The Fairest of Them All


New York’s annual International Contemporary Furniture Fair never fails to delight, with furnishings from California designers that stood out among the world’s best. By Lydia Lee



You could hardly miss the Swarm room divider that San Francisco’s Mike and Maaike designed for Council.
A whole flotilla in different colors—chartreuse, black and natural wood—was used to cordon off the ICFF presentation area. When the talks got a bit dull, attendees could contemplate the bold sculptural arrangement of the nearly-seven-foot-high dividers, some even stacked on top of another to dramatic effect.

On prominent display nearby were the 10 winning entrants in this year’s ICFF Studio, a juried competition offering young designers the opportunity to show their prototypes to manufacturers. There was a strong showing from California, including Brooke Woosley, a talent fresh out of the Art Center College of Design in Pasadena. Her Chloros wall-mounted shelves were a standout, as were the Dolphin tables with fin-embellished Corian tops by Los Angeles’ Javier Palomares.



The style quotient of baby furniture has increased greatly in recent years, and the Koo bassinet is exceptionally elegant, both in its concept and its lines. The bassinet has a front that unlatches to transform into a rocking chair, making it a restful place for night feedings while saving space. The idea was conceived by new mom Sandrine Lebas, who works at Lunar, a Bay Area product design consultancy with a client list that includes Apple, HP and SanDisk. Currently in prototype, the bassinet is made of a slender steel frame and Chilewich panels.


When baby grows up, he or she can play with the Hut-Hut rocker from eco-conscious company Kalon Studios, based in L.A. The curvaceous rocker gets its name from the equivalent of “giddy-up” for a camel. The piece features a star pattern that has been milled into the solid wood and comes in FSC-certified maple, walnut, cork or bamboo. And when the kids are ready to roll, there’s the bentwood Zen wagon, in Baltic birch, from San Jose-based Kaiku Design.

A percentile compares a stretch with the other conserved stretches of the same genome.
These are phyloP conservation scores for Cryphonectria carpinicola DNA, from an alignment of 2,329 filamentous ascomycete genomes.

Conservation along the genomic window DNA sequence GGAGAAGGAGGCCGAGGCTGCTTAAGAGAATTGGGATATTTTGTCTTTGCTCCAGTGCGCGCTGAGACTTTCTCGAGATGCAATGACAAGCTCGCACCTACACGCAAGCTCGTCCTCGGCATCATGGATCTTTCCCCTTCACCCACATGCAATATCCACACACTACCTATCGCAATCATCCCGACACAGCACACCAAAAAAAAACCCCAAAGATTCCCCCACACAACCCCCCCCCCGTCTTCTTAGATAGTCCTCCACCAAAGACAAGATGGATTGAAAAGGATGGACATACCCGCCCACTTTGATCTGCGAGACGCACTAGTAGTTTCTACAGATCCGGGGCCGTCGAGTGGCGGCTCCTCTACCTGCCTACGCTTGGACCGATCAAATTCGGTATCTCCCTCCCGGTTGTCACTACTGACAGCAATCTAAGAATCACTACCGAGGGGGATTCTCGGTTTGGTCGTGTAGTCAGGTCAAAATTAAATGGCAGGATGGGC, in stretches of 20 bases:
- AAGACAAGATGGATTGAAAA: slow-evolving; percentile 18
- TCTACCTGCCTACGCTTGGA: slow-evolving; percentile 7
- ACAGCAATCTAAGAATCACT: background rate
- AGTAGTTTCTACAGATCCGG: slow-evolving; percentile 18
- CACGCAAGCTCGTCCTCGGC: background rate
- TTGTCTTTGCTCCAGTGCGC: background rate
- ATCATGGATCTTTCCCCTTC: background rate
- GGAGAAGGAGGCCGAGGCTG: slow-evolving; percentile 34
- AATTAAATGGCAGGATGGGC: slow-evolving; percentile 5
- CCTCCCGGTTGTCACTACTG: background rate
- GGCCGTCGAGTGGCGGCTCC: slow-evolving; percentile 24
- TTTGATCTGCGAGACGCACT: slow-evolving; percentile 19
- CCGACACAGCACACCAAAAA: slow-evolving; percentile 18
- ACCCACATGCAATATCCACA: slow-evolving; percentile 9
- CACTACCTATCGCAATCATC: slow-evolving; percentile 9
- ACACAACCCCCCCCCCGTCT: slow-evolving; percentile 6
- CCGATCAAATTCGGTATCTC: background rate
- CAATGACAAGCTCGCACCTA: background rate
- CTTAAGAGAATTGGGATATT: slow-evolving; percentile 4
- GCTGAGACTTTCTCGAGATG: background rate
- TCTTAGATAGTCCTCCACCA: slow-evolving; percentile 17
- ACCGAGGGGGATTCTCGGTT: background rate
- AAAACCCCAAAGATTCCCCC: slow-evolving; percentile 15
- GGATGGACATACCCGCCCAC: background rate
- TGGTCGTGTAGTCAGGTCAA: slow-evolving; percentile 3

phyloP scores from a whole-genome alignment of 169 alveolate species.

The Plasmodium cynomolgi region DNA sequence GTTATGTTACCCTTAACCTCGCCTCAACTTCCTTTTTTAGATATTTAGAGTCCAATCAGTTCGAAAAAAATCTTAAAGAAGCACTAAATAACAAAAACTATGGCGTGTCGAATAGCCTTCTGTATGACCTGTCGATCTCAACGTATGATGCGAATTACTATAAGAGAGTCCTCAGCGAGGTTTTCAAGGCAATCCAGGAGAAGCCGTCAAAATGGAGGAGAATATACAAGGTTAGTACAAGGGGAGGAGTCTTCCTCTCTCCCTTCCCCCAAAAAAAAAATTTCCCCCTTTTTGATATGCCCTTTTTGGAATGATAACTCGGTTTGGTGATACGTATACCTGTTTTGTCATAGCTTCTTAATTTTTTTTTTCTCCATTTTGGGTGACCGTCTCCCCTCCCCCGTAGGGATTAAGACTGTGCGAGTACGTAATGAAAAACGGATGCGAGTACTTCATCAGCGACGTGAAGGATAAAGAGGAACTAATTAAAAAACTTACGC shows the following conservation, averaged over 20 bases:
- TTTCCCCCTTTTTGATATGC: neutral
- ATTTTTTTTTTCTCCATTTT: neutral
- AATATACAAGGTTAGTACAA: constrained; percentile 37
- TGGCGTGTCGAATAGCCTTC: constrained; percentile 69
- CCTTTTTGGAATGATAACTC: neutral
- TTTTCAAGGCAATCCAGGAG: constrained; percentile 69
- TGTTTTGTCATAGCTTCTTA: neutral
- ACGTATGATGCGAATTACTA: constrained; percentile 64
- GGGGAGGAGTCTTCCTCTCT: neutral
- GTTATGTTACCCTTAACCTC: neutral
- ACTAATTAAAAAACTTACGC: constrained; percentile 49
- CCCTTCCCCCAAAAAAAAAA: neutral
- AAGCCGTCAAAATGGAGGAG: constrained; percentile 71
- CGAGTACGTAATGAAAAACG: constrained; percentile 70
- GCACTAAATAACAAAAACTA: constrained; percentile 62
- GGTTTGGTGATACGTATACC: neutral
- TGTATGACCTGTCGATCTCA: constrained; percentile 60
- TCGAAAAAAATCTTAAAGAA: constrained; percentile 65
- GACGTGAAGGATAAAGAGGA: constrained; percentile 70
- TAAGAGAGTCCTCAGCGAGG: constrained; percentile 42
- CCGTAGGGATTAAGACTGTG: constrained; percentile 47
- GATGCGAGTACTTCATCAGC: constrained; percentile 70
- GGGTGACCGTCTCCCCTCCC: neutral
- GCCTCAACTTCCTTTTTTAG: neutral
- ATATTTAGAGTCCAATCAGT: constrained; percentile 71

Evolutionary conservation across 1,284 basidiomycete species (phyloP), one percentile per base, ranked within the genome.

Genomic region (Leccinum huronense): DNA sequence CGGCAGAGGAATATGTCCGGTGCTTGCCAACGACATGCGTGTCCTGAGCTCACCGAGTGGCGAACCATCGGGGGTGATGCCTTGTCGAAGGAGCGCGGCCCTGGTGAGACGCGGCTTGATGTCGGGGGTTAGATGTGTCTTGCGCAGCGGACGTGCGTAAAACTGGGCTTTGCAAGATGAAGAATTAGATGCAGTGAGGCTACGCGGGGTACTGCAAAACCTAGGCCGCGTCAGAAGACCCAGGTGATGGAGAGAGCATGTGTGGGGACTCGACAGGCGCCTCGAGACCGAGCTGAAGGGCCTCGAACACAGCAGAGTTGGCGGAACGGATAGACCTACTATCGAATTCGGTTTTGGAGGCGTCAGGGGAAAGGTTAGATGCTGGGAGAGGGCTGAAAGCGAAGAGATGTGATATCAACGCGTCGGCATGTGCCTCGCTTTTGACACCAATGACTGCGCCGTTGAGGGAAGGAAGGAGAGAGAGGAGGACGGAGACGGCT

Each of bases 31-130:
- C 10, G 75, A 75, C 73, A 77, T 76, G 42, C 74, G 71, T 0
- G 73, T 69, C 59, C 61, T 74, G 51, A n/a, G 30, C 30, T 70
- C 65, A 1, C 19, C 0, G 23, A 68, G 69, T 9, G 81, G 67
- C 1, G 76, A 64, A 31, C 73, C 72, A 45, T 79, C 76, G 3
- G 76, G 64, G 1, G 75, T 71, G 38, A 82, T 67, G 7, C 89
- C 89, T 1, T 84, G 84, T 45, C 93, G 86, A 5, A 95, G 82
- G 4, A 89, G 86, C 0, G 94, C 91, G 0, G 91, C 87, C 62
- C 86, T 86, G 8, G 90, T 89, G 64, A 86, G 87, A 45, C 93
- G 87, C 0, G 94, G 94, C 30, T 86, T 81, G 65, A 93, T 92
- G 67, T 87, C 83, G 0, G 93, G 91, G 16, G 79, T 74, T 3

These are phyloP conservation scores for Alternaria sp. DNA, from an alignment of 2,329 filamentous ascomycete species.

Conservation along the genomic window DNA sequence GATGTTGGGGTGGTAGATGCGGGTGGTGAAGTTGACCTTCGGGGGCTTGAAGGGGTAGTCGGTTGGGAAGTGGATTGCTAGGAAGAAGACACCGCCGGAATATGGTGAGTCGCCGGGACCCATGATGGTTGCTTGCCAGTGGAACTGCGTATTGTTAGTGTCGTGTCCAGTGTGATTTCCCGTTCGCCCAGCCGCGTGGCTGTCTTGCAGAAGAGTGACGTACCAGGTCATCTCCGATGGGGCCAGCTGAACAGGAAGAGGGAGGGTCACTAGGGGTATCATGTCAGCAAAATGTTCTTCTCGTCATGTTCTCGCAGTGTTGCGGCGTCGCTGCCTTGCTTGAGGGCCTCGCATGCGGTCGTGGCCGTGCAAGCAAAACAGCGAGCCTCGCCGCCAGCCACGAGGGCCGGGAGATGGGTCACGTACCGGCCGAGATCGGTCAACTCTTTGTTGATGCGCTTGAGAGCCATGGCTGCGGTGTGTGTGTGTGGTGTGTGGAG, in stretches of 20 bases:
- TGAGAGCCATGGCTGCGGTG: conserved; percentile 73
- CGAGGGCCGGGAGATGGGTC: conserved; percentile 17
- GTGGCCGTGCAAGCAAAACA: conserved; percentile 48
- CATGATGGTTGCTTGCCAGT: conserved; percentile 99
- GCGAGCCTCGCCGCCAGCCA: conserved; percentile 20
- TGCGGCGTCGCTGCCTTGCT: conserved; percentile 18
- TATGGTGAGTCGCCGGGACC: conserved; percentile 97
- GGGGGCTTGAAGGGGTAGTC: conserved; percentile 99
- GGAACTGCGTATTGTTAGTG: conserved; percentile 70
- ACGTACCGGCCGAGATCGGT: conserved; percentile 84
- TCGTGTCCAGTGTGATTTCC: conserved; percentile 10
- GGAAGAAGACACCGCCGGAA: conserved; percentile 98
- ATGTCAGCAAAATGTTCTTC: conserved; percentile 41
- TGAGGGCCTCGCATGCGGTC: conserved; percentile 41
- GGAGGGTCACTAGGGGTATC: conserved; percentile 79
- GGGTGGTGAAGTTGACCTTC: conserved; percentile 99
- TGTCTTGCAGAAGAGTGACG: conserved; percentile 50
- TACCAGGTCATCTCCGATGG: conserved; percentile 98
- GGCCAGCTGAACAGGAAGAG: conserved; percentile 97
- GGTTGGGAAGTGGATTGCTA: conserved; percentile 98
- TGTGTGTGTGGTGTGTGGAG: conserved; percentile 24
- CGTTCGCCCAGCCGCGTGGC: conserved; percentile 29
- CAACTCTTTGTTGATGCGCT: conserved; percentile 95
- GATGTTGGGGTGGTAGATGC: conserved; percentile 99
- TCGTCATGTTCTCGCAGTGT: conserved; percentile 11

Winner of an ICFF Editors Award, the Ikebana light by San Francisco designer Peter Stathis gives off a soft light in the shape of an orchid. “I wanted to merge a really technically sophisticated light with a really decorative object,” says Stathis, who has worked on LED lamps with Pablo Pardo. Indeed, the harshness associated with LEDs is not at all apparent in this glowing flower, which has a dimmer in the shape of a leaf. It will be available as a table and floor lamp as well as a wall-mounted version.

Pablo Pardo himself debuted the diminutive (15-inch) Pixo light, a fully adjustable task lamp. The round-faced light swivels around 360 degrees, with a universal, detachable power adapter and a fully dimmable light control. Making use of the latest technology, Pardo used a warm LED that has a life span of more than 25 years. On the other end of the technology spectrum, lighting designers Caleb Siemon and Carmen Salazar showed the blown-glass Bubble pendant, which looks like the cratered surface of the moon. To achieve the effect, they developed a technique of whipping molten glass so that it forms bubbles.

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